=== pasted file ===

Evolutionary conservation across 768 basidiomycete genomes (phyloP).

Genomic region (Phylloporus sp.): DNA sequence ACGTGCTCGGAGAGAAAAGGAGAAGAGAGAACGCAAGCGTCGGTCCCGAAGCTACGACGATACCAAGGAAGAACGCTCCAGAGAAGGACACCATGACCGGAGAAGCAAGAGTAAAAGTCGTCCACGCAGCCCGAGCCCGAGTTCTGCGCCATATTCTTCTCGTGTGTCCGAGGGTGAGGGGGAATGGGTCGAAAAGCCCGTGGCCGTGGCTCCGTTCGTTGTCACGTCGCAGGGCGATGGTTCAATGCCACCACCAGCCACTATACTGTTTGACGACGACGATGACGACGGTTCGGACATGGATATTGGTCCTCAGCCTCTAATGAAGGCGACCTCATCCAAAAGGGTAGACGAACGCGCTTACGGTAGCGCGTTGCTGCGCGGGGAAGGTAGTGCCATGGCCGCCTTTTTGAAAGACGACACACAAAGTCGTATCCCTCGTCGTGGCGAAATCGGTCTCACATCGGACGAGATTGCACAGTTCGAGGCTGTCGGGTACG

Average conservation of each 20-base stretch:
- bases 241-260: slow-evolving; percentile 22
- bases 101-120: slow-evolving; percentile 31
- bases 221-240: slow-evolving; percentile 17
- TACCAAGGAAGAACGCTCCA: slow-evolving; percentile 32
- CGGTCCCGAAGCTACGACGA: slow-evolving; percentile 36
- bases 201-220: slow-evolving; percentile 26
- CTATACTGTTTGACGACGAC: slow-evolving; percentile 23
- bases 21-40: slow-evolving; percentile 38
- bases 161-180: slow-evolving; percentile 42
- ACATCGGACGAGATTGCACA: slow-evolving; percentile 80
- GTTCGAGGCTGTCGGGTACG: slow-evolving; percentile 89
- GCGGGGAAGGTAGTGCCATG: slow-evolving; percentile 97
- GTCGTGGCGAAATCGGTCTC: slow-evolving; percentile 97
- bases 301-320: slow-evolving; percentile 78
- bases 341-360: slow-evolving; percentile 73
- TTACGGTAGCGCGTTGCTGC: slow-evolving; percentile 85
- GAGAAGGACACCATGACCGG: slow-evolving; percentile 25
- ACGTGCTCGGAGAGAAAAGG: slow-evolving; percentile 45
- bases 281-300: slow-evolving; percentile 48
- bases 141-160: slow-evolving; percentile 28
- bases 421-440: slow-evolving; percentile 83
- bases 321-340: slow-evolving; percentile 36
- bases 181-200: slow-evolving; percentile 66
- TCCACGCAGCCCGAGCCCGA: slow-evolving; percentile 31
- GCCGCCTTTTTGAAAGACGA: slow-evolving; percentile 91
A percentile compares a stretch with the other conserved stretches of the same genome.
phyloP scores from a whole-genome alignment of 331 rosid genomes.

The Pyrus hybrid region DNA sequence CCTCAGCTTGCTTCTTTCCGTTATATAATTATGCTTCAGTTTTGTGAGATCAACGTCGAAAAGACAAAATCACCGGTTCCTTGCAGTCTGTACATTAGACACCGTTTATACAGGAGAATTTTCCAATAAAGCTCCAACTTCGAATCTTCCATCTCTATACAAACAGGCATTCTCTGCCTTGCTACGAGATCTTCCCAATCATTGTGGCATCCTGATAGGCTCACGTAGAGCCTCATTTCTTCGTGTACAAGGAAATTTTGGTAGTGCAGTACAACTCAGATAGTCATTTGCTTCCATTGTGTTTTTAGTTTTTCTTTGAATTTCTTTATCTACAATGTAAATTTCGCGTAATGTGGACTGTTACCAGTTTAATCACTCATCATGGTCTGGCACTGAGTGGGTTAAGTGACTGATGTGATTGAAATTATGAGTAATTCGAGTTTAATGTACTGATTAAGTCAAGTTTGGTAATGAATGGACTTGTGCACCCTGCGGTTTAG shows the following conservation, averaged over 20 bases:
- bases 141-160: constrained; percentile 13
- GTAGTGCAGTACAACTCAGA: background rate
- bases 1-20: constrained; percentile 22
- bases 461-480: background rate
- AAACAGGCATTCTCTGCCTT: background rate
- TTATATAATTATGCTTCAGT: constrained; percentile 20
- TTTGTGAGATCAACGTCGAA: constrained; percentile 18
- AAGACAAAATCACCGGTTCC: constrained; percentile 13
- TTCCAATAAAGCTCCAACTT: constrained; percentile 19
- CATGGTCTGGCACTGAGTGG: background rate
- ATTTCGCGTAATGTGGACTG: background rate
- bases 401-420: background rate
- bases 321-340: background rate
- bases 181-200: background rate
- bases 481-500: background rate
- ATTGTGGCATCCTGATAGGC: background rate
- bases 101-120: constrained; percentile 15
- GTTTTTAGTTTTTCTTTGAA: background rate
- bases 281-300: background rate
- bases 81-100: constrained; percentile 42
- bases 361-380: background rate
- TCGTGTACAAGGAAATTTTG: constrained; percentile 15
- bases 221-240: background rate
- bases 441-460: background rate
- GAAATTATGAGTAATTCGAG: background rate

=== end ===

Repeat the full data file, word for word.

Evolutionary conservation across 768 basidiomycete genomes (phyloP).

Genomic region (Phylloporus sp.): DNA sequence ACGTGCTCGGAGAGAAAAGGAGAAGAGAGAACGCAAGCGTCGGTCCCGAAGCTACGACGATACCAAGGAAGAACGCTCCAGAGAAGGACACCATGACCGGAGAAGCAAGAGTAAAAGTCGTCCACGCAGCCCGAGCCCGAGTTCTGCGCCATATTCTTCTCGTGTGTCCGAGGGTGAGGGGGAATGGGTCGAAAAGCCCGTGGCCGTGGCTCCGTTCGTTGTCACGTCGCAGGGCGATGGTTCAATGCCACCACCAGCCACTATACTGTTTGACGACGACGATGACGACGGTTCGGACATGGATATTGGTCCTCAGCCTCTAATGAAGGCGACCTCATCCAAAAGGGTAGACGAACGCGCTTACGGTAGCGCGTTGCTGCGCGGGGAAGGTAGTGCCATGGCCGCCTTTTTGAAAGACGACACACAAAGTCGTATCCCTCGTCGTGGCGAAATCGGTCTCACATCGGACGAGATTGCACAGTTCGAGGCTGTCGGGTACG

Average conservation of each 20-base stretch:
- bases 241-260: slow-evolving; percentile 22
- bases 101-120: slow-evolving; percentile 31
- bases 221-240: slow-evolving; percentile 17
- TACCAAGGAAGAACGCTCCA: slow-evolving; percentile 32
- CGGTCCCGAAGCTACGACGA: slow-evolving; percentile 36
- bases 201-220: slow-evolving; percentile 26
- CTATACTGTTTGACGACGAC: slow-evolving; percentile 23
- bases 21-40: slow-evolving; percentile 38
- bases 161-180: slow-evolving; percentile 42
- ACATCGGACGAGATTGCACA: slow-evolving; percentile 80
- GTTCGAGGCTGTCGGGTACG: slow-evolving; percentile 89
- GCGGGGAAGGTAGTGCCATG: slow-evolving; percentile 97
- GTCGTGGCGAAATCGGTCTC: slow-evolving; percentile 97
- bases 301-320: slow-evolving; percentile 78
- bases 341-360: slow-evolving; percentile 73
- TTACGGTAGCGCGTTGCTGC: slow-evolving; percentile 85
- GAGAAGGACACCATGACCGG: slow-evolving; percentile 25
- ACGTGCTCGGAGAGAAAAGG: slow-evolving; percentile 45
- bases 281-300: slow-evolving; percentile 48
- bases 141-160: slow-evolving; percentile 28
- bases 421-440: slow-evolving; percentile 83
- bases 321-340: slow-evolving; percentile 36
- bases 181-200: slow-evolving; percentile 66
- TCCACGCAGCCCGAGCCCGA: slow-evolving; percentile 31
- GCCGCCTTTTTGAAAGACGA: slow-evolving; percentile 91
A percentile compares a stretch with the other conserved stretches of the same genome.
phyloP scores from a whole-genome alignment of 331 rosid genomes.

The Pyrus hybrid region DNA sequence CCTCAGCTTGCTTCTTTCCGTTATATAATTATGCTTCAGTTTTGTGAGATCAACGTCGAAAAGACAAAATCACCGGTTCCTTGCAGTCTGTACATTAGACACCGTTTATACAGGAGAATTTTCCAATAAAGCTCCAACTTCGAATCTTCCATCTCTATACAAACAGGCATTCTCTGCCTTGCTACGAGATCTTCCCAATCATTGTGGCATCCTGATAGGCTCACGTAGAGCCTCATTTCTTCGTGTACAAGGAAATTTTGGTAGTGCAGTACAACTCAGATAGTCATTTGCTTCCATTGTGTTTTTAGTTTTTCTTTGAATTTCTTTATCTACAATGTAAATTTCGCGTAATGTGGACTGTTACCAGTTTAATCACTCATCATGGTCTGGCACTGAGTGGGTTAAGTGACTGATGTGATTGAAATTATGAGTAATTCGAGTTTAATGTACTGATTAAGTCAAGTTTGGTAATGAATGGACTTGTGCACCCTGCGGTTTAG shows the following conservation, averaged over 20 bases:
- bases 141-160: constrained; percentile 13
- GTAGTGCAGTACAACTCAGA: background rate
- bases 1-20: constrained; percentile 22
- bases 461-480: background rate
- AAACAGGCATTCTCTGCCTT: background rate
- TTATATAATTATGCTTCAGT: constrained; percentile 20
- TTTGTGAGATCAACGTCGAA: constrained; percentile 18
- AAGACAAAATCACCGGTTCC: constrained; percentile 13
- TTCCAATAAAGCTCCAACTT: constrained; percentile 19
- CATGGTCTGGCACTGAGTGG: background rate
- ATTTCGCGTAATGTGGACTG: background rate
- bases 401-420: background rate
- bases 321-340: background rate
- bases 181-200: background rate
- bases 481-500: background rate
- ATTGTGGCATCCTGATAGGC: background rate
- bases 101-120: constrained; percentile 15
- GTTTTTAGTTTTTCTTTGAA: background rate
- bases 281-300: background rate
- bases 81-100: constrained; percentile 42
- bases 361-380: background rate
- TCGTGTACAAGGAAATTTTG: constrained; percentile 15
- bases 221-240: background rate
- bases 441-460: background rate
- GAAATTATGAGTAATTCGAG: background rate